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Two Party Switchers, Two Different Stories
Political Junkie
Send your questions about campaigns and elections.

By Ken Rudin
Special to washingtonpost.com
Friday, April 21, 2000

Question: What is the outlook on the reelection prospects of the two party switchers of the 106th Congress? Are Reps. Michael Forbes (D-N.Y.) and Virgil Goode (I-Va.) drawing much opposition from their former allies? – Zac McCrary, Tuscaloosa, Ala.
Only Forbes may pay the price for party switching. (Collection of Ken Rudin)

Answer: Both Forbes and Goode left the parties that nurtured and sustained their political careers, but their subsequent tales are completely different. While Forbes has essentially become the number-one target of the House Republicans, Goode seems to be coasting in his bid for a third term.

No one was surprised when Goode left the Democrats in January to become an Independent. And few were surprised when he announced he would vote with the Republicans to organize the House. Goode switched partly for ideological reasons; he voted against Clinton more often than any other House Democrat, and he has already endorsed GOP Senate hopeful George Allen over Democratic incumbent Charles Robb. But pressure was another reason: Republicans, who control the legislature in the Old Dominion, had broadly hinted that if Goode didn't cross over they might unfavorably redraw his rural, conservative Southside Virginia district. By leaving the Democrats but not quite joining the Republicans, Goode keeps his independent image, keeps a district that will be to his liking, and seems destined to win reelection for as long as he chooses. Two years ago the GOP didn't even put up a candidate against Goode, and the same will happen this year.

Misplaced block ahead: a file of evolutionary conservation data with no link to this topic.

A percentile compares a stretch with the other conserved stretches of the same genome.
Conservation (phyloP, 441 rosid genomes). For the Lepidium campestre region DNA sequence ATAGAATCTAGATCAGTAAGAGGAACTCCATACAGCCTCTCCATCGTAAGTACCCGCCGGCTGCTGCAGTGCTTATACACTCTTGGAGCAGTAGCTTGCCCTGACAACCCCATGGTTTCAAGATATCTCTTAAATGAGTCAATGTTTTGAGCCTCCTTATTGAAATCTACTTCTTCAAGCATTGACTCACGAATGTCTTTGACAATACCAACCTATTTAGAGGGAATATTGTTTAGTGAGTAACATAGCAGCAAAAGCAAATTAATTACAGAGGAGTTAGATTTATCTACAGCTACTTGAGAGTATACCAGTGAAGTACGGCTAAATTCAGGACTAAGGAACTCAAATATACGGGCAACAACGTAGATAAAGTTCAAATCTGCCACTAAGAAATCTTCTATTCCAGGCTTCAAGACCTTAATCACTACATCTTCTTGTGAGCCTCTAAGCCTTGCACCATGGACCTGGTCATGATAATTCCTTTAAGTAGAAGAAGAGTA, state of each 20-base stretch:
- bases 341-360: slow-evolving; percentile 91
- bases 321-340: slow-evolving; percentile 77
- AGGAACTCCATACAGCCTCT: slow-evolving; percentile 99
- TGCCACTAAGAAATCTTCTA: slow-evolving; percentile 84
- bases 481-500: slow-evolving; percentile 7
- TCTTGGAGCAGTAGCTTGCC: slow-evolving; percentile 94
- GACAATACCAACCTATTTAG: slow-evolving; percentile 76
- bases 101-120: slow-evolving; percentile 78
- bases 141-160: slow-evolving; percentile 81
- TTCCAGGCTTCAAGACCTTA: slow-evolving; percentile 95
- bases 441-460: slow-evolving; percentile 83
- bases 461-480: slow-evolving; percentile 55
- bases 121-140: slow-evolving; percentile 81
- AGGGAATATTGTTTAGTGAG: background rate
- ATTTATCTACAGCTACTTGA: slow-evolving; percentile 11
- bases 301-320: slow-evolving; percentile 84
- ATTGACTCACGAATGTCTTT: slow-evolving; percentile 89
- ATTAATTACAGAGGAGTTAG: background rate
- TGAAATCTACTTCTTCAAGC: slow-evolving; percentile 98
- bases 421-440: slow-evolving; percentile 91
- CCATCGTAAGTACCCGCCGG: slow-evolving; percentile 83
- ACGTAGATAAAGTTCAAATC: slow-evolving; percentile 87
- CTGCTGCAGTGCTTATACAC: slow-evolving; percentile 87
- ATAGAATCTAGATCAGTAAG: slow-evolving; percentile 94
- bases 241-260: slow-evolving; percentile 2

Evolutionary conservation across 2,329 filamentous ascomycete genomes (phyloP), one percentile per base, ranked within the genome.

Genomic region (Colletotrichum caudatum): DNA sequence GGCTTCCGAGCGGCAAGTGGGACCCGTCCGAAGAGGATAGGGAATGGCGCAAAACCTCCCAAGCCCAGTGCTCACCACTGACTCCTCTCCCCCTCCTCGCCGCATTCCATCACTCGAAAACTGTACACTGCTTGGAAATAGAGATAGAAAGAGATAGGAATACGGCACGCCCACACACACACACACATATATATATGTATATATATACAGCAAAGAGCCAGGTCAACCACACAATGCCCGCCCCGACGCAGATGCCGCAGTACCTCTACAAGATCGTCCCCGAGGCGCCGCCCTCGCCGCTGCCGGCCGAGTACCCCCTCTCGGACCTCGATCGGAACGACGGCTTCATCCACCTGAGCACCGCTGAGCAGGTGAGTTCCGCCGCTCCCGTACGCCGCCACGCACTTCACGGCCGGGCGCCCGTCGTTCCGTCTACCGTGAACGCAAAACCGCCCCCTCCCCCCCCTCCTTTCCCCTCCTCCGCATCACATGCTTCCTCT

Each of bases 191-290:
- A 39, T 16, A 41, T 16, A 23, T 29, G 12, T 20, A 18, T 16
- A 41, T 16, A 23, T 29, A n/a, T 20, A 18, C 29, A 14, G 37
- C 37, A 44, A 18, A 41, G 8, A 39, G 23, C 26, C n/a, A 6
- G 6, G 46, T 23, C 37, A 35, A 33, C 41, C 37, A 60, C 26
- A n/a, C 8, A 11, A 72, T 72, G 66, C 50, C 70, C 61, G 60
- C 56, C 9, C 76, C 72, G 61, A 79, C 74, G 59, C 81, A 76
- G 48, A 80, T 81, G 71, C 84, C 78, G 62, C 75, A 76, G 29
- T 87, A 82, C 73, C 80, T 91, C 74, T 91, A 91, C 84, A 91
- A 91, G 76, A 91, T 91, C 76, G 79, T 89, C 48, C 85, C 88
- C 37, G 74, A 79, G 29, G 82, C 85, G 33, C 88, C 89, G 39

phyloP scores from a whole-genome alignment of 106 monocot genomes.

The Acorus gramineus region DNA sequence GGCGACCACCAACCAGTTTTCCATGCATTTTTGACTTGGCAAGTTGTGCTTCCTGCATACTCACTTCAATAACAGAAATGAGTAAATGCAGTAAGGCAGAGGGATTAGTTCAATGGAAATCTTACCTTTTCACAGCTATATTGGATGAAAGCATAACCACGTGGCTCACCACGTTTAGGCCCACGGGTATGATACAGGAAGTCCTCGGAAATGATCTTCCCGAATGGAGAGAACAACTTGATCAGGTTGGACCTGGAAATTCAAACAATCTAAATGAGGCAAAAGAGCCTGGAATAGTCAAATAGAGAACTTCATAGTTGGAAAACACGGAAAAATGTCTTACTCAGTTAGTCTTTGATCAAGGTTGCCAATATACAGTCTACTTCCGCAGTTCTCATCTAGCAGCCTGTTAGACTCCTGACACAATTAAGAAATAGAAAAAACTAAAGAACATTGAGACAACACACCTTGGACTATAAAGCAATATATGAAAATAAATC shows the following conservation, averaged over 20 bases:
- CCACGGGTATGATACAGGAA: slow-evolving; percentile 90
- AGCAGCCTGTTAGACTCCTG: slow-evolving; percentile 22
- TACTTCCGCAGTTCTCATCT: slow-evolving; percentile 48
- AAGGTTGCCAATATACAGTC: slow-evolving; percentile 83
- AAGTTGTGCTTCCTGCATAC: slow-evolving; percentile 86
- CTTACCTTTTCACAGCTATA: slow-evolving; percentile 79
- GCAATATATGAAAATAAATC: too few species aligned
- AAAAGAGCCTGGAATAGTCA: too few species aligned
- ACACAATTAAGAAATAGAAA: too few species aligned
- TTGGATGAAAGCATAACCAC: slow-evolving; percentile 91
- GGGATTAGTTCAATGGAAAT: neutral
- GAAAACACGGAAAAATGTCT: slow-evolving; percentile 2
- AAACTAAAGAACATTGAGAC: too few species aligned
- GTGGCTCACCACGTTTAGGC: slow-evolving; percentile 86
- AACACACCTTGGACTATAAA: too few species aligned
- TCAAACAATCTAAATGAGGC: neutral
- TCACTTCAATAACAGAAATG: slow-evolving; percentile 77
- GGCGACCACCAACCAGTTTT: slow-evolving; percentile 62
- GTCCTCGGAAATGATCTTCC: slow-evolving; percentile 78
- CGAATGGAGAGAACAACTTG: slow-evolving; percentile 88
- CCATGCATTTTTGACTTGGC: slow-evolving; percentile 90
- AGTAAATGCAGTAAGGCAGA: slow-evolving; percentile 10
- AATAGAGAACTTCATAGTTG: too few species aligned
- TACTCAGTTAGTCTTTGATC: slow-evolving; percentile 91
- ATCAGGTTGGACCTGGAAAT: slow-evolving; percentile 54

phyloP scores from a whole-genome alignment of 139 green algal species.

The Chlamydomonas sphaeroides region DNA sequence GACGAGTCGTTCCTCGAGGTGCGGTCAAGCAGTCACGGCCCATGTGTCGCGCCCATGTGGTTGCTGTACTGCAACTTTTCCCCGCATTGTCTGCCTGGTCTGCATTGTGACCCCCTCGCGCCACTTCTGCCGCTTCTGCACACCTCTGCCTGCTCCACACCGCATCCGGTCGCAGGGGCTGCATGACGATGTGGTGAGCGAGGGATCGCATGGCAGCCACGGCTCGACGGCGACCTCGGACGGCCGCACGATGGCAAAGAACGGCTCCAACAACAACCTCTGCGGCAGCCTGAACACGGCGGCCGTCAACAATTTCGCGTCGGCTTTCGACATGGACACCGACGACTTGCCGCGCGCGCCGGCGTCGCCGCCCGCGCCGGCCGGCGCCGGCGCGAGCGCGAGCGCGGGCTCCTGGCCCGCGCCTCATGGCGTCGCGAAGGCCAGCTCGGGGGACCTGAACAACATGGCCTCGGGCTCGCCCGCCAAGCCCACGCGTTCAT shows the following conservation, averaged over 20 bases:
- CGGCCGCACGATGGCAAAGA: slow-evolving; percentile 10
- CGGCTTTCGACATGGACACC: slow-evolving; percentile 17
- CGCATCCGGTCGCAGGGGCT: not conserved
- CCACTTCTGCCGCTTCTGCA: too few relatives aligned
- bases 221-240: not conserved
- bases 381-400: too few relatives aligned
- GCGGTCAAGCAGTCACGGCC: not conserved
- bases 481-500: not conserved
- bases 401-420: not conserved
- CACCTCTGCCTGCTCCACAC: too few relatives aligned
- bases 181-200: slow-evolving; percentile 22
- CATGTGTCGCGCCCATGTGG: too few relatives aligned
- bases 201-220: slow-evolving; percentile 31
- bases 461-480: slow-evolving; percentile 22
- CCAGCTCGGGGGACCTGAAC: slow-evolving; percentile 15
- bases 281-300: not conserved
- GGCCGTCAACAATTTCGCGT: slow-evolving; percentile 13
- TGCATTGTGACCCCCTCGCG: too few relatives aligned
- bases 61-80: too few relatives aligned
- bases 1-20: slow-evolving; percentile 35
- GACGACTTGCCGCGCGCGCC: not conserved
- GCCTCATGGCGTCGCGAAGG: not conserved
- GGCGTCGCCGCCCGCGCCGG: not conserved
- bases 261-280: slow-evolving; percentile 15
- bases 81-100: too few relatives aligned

Democrats will choose a nominee at a May 20 convention. The leading candidate is tobacco farmer John Boyd, the former president of the National Black Farmers Association. Boyd is trying to stir up resentment against Goode's abandonment of the party, but by and large he is not succeeding. In fact, many local Democratic officeholders in the district have stuck with Goode.

It's a different story with Forbes – it isn't hard to get Republicans angry about him. Forbes is the first GOP House member to bolt the party since Michigan's Don Riegle in 1973. Republicans mostly seem to have rallied behind local Suffolk County (Long Island) supervisor Felix Grucci, whose family runs a well-known fireworks business. Republicans want Forbes to pay for his insolence and have worked hard to unite behind Grucci. Party luminaries including Sen. John McCain and House Speaker Dennis Hastert have come to the district to campaign for him.

And many Democrats are mad as well. While Democratic leaders in Washington have been patting themselves on the back for last July's coup in getting Forbes to cross over, many Dems back in the district are still steaming. They're furious at the prospect of having Forbes, who opposes abortion and who voted for every Clinton impeachment article, as their nominee. Several have talked about a Democratic primary challenge but one has yet to come forward; the filing deadline isn't until July.

Forbes always has had this maverick streak; witness his 1997 vote against Speaker Newt Gingrich. But he seems to have painted himself into a corner this time, infuriating both his fellow Republicans by switching and the Democrats in the district who had spent the past six years trying to defeat him. My early guess is that Forbes will not be back for the 107th Congress.

Question: Rep. Jack Quinn (R-N.Y.) voted to impeach President Clinton when in fact a few weeks before the vote he said he wouldn't do it. The Democrats said that they will target this seat in 2000. Who are his possible challengers? – Geoffrey Schaab, Tonawanda, N.Y.